Twenty years after this film was released, we've gotten all the sequels and plenty of physical media releases and television airings of this film and the rest of them. They continue to be watched by millions of families all over the world. They have made billions of dollars and spawned a stage production as well. As a fan of watching movies and reading books, I can honestly say this was the perfect combination of a literary work being turned into a great film. I loved this movie and I've watched it countless times. I never get sick of this film.
AFI 2021: Cinematic Cerebrations
By Sean Boelman
After an astounding virtual edition in 2020 that ended up having a surprisingly strong influence on awards season, AFI FEST is back in 2021 with a hybrid edition featuring a ton of exciting in-person premieres and some great online screenings. Although a majority of the higher-profile titles will only be available to audiences able to attend the screenings in-person in Los Angeles, there are some virtual offerings that are worth checking out too!
We at disappointment media are again excited to be covering the festival remotely, checking out some of the virtual screenings in addition to some other selections which we were able to see. Check out this article throughout the entire run, as we will be adding more capsule reviews with our quick thoughts as we are able to check out more of the films in the lineup!
Virtually unclassifiable into a particular genre, the Romanian film Întregalde is nothing if not intriguing. Following a group of aid workers who get stuck in a remote area while on a humanitarian mission, this plays out most akin to a thriller, but the stakes are never made particularly high. The central arc of the script is a pretty average “no good deed goes unpunished” story, and while there are some interesting questions asked about the ethics of interventionism, it isn’t as eventful as expected.
The Tsugua Diaries
A lot of metafiction films tend to be rather pretentious, and this has also been an issue with a lot of films made about the pandemic, but despite these factors working against it, The Tsugua Diaries is surprisingly subtle. It’s a film that explores routine and finding joy in the safety of daily life, a reminder that would have been quite welcome earlier in the pandemic. However, even more intriguing is when the film explores the role of creativity in the times of COVID-19 in a way that is more accurate and honest than has been done before.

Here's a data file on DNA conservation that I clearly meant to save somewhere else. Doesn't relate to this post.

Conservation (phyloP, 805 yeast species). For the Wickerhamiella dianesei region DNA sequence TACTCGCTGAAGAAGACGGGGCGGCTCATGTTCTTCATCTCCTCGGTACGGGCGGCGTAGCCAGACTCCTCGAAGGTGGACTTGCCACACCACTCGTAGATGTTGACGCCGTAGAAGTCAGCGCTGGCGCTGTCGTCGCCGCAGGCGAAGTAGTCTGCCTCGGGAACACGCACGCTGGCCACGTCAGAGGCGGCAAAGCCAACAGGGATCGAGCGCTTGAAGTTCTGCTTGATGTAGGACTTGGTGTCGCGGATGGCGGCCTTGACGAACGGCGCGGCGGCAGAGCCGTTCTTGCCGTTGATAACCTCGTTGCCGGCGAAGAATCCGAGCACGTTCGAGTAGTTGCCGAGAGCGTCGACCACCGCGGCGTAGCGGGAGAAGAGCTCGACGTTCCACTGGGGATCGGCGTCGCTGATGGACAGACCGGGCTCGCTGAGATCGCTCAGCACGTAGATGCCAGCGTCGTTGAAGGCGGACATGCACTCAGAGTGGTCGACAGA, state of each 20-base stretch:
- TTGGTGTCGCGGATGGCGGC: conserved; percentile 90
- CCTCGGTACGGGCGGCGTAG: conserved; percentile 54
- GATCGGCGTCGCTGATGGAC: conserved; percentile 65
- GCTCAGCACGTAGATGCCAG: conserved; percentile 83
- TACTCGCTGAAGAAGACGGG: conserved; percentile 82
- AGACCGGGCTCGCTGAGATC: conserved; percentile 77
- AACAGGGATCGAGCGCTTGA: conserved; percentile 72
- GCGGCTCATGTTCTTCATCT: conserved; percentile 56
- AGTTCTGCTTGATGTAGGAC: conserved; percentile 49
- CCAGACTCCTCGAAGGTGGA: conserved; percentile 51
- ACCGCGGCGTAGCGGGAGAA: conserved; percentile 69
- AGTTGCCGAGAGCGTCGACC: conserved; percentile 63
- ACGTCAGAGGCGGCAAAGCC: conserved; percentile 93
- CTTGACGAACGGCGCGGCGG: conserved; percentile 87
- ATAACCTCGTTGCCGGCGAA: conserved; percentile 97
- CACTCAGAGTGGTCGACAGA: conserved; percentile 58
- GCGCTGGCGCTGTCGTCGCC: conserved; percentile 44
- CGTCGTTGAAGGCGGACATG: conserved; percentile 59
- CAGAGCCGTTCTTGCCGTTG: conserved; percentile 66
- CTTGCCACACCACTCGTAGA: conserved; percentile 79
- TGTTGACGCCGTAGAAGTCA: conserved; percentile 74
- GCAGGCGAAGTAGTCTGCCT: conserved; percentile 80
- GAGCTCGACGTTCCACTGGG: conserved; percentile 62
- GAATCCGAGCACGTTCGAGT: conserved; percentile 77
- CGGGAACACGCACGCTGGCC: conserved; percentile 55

There are a lot of really fascinating things happening in the second half of Holy Emy, but it takes getting through a rather standard first hour to get to the juicy parts. Following two Filipino sisters who are living alone in Greece as one discovers that there may be something unusual about her, this is like a blend of a family drama with some light horror elements, and the tone is compelling, even if it doesn’t have the substance one hopes for.
The First Wave
Last year’s fall festival circuit featured a bunch of documentaries about the beginning of the COVID-19 pandemic, some of which were quite good. One would think that the extra time for which Matthew Heineman’s The First Wave has been gestating would make it even more effective, but that is not the case. Although the film isn’t necessarily poorly-made, there are a lot of things that should rub viewers the wrong way. It’s willing to do anything to get a reaction from the viewer, and that is frustrating.
The Moroccan entry for Best International Feature, Casablanca Beats was one of the less-acclaimed entries in competition at this year’s Cannes. It’s not bad by any means, but there’s also nothing exceptional about this Dead Poets Society by way of rap music. Some of the art being created by the characters in the film is quite good, offering some interesting commentary on Moroccan society, but the film doesn’t give it a chance to have a lingering impact.
Simple as Water
The Syrian refugee crisis is a very important issue in the realm of global politics, and filmmaker Megan Mylan attempts to explore the intimacies of the situation in her film Simple as Water via the perspectives of four individuals. And while there are definitely some resonant moments, the presentation is so dull that it doesn’t pack as much of an emotional punch as it could have. Mylan attempts to create a feeling of perceived neutrality, but that is entirely unnecessary (and even worse, ineffective) here, only making the viewer feel distant from the subjects.
Juice WRLD: Into the Abyss
SoundCloud rappers are definitely a unique breed, and they don’t always make for the most compelling documentary subjects. In fact, their characteristically flamboyant and artificial personalities tend to be annoying, and Juice WRLD: Into the Abyss is not able to escape that curse. In fact, much of the overlong runtime consists of young people saying empty things that they think are profound. And perhaps even worse, the film doesn’t work particularly well as a music documentary, as the concert footage is extremely repetitive. There’s a reason why Juice WRLD gathered such a passionate fanbase so quickly, but this film did not communicate it.
The Worst Person in the World
A romantic comedy told in twelve chapters, the title of The Worst Person in the World is a bit deceiving, as it’s actually quite charming. The complexity in the film is not so much in the story itself, but how it’s told. There is an extraordinary amount of nuance in this film that keeps it from ever reaching melodramatic territory. Lead actress Renate Reinsve does an excellent job in her role, and the film is just excellent as a whole from a technical standpoint.
Orit Fouks Rotem’s film Cinema Sabaya is as ambitious of a cinematic experiment as the one it depicts, tackling some of the foremost issues that plague the Middle East right now. It definitely bites off a bit more than it can chew at times, but its messages about the patriarchy and the political division that separates the region are really fascinating. That said, an absolutely glacial pace and a relaxed structure keep this film from ever being truly exceptional.
The 2021 AFI FEST runs November 10-14.
The Snake Hole